• Bladder dysfunction
• Sensation that the hip is out of place or has to pop into place before walking.
• Waddling gait
• Difficulty starting to walk after sleep.
Activities that can be painful include;
• Lifting one leg at a time
• Standing on one leg getting dressed / undressed.
• Parting legs e.g. getting out of the car.
• Bending down
• Turning over in bed / standing / sitting / lying
What can help PGP
I can’t stress enough that you should get a full assessment / treatment from a Women’s health Physio that specialises in pregnancy. The complexity of relaxing stretching ligaments around joints needs to be moderated with pelvic floor muscle contraction/relaxation. Other muscle tightness around the pelvis ( Gluts; Hamstrings; hip Flexors?) may need to be addressed.
There is so much more on this topic and attending specific pre- natal exercise classes as an adjunct to your general cardio fitness is important. Make sure you have an assessment with a Women’s Health Physio to determine the cause of your PGP.
Stretch marks…how to avoid or reduce them. This is a post by Marienne Ryan, one of our great Women’s Health Physios in New York.
Diastasis Recti – tummy separation
Diastasis Recti – Separation of your tummy muscles. Also see under the post natal tab and January 15/1/13 blog post.
Preparing for Labour Epidural
Labour Preparation Caesarean Section Labour and birth information from Mater Hospital -Brisbane
Perineal massage Perineal massage VBAC Vaginal birth after Caesarean section
Things to know or read about from 36 weeks (Secret Women’s Business)
Preparing for breast feeding. The Australian breast feeding Association ABA is a comprehensive site for mums. You will find information on everything to do with breastfeeding. Read through the
Breastfeeding plan. It is extremely detailed and even if you just take on some of the explanations about why you might ask to keep your baby on your chest after birth etc. it will be useful. Think about attending a pre-natal breastfeeding class… The ABA does run them. Locally on the North Shore at Lane Cove- but not very often. Next some breastfeeding videos on early breast feeding.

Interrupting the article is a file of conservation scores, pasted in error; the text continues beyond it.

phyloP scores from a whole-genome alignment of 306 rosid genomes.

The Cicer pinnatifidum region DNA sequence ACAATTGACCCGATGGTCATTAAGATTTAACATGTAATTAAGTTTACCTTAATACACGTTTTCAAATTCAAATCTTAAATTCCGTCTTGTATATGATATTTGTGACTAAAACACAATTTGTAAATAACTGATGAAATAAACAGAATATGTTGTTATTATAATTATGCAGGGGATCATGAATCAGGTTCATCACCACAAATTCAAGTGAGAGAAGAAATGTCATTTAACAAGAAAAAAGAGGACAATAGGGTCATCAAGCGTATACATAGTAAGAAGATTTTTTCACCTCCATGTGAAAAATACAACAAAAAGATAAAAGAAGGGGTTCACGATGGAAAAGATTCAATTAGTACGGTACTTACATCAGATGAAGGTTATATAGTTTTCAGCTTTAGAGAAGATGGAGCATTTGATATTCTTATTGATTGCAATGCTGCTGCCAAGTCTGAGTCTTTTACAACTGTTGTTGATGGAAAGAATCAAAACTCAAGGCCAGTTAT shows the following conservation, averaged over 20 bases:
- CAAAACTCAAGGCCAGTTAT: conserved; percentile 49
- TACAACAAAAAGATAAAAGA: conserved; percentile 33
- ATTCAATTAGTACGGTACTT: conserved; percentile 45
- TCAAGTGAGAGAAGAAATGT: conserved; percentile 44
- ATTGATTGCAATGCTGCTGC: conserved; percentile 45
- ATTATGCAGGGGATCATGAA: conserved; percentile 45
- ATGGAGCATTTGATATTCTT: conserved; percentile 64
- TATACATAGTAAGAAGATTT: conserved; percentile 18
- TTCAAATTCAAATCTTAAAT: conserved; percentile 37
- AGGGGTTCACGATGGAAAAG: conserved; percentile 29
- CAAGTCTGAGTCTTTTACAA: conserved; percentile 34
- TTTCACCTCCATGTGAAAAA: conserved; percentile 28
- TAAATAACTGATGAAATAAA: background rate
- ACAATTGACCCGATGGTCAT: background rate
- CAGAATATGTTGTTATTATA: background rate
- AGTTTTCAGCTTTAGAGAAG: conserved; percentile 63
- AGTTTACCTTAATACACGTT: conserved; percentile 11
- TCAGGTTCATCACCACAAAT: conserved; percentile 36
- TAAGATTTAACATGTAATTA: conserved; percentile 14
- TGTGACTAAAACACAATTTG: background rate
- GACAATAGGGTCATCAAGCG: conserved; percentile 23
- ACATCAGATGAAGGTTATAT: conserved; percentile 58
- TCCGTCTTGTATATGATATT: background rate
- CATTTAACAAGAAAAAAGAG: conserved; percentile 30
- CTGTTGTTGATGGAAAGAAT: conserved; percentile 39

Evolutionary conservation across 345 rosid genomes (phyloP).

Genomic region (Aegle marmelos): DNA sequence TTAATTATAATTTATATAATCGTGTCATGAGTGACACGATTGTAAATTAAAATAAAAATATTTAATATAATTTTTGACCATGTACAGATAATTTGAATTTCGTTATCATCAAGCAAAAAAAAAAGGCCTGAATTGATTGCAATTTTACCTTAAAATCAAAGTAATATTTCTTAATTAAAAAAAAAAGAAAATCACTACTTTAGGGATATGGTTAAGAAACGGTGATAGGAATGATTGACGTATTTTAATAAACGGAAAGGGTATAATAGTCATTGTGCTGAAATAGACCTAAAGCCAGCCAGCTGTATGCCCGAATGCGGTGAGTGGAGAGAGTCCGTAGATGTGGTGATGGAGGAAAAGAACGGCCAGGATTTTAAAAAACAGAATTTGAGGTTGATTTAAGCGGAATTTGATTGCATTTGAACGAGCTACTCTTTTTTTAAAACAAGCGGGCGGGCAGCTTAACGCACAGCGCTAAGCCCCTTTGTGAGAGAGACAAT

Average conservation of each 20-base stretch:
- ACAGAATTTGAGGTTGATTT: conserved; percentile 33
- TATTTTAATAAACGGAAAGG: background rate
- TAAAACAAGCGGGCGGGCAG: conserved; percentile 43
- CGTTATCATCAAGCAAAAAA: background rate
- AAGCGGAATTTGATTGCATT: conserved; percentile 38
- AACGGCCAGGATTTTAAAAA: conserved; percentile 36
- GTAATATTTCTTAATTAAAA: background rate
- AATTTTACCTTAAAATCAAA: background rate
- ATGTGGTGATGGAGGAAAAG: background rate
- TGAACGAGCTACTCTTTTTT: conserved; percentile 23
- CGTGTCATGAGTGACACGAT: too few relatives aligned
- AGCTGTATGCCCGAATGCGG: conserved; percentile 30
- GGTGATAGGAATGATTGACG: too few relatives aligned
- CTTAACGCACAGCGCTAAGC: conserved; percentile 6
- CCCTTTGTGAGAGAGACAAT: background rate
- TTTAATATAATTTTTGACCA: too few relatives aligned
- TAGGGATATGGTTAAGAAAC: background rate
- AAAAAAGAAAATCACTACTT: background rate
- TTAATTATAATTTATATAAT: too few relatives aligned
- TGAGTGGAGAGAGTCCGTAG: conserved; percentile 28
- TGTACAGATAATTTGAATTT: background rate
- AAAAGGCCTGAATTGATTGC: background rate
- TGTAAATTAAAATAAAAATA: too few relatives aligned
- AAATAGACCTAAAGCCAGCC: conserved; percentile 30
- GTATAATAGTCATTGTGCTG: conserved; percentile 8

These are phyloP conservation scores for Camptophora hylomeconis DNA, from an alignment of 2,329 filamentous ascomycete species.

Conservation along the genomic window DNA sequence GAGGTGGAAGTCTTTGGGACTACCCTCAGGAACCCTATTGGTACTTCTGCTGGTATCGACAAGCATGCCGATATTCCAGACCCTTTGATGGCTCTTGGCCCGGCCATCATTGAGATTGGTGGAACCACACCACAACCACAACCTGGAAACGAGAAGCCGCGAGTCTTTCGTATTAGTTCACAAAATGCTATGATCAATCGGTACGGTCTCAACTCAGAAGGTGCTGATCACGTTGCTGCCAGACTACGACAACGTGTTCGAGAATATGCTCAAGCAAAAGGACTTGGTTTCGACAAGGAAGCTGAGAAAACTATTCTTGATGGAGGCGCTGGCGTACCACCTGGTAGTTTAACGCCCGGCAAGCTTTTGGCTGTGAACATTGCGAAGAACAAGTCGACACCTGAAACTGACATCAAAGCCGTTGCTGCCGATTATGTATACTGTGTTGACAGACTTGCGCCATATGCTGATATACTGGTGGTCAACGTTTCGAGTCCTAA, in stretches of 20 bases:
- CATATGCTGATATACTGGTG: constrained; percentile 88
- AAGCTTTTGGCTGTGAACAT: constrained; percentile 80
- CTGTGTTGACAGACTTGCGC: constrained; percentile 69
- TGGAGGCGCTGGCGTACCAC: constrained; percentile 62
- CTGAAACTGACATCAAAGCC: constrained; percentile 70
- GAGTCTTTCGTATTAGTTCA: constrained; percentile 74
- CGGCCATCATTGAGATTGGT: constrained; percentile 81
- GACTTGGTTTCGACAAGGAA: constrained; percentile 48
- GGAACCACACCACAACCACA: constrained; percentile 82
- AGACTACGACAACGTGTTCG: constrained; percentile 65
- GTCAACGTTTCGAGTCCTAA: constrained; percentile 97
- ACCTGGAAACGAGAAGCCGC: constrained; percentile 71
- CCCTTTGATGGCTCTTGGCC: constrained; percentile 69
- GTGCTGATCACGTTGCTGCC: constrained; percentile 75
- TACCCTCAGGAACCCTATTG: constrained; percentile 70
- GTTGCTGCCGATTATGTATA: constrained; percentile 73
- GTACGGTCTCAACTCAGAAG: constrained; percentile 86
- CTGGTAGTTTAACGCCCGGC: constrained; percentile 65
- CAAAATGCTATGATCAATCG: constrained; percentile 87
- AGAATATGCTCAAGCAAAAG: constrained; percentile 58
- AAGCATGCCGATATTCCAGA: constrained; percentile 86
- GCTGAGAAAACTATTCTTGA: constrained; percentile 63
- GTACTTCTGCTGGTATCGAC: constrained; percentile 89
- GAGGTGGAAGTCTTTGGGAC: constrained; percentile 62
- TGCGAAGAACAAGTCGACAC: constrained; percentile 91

So by now you should know where your Perineum is? Good! Some women even with Perineal massage, the use of the Epino, still, will through other circumstances have a tear or episiotomy of the Perineum. Tears are graded 1-4. Grade 1,2 will require no, or minimal stitching. 3rd and 4th degree tears will require a more specialised repair and you will probably be taken up to a theatre for 3rd and 4th degree tears on the same day as your birth.
Episiotomy. This is a cut made by your Obstetrician or caregiver to help ease the delivery of the head during crowning.
Secret Women’s Business’ This 2 hour workshop is available to all pregnant women from 34 weeks+ It is designed for the 1st time mum, but holds advice and practical tools for all mums to help you through your late pregnancy and early post-natal period. By understanding how you can ‘help ‘ your labour you can maximize safer pelvic floor outcomes and empower your delivery. This workshops has a practical component. Check into Sports Focus Physio 9958 8986 and find out when I am running the next workshop, or come and see me for a review and advice on how to work through the last few weeks!!
It’s OK if you don’t want to have all this information, but I believe if you understand what you and your body are trying to do in this “Labour” then you will be able to work with it and have an amazing birth!!
O.K So now you are REALLY ready to have this baby…..Good Luck!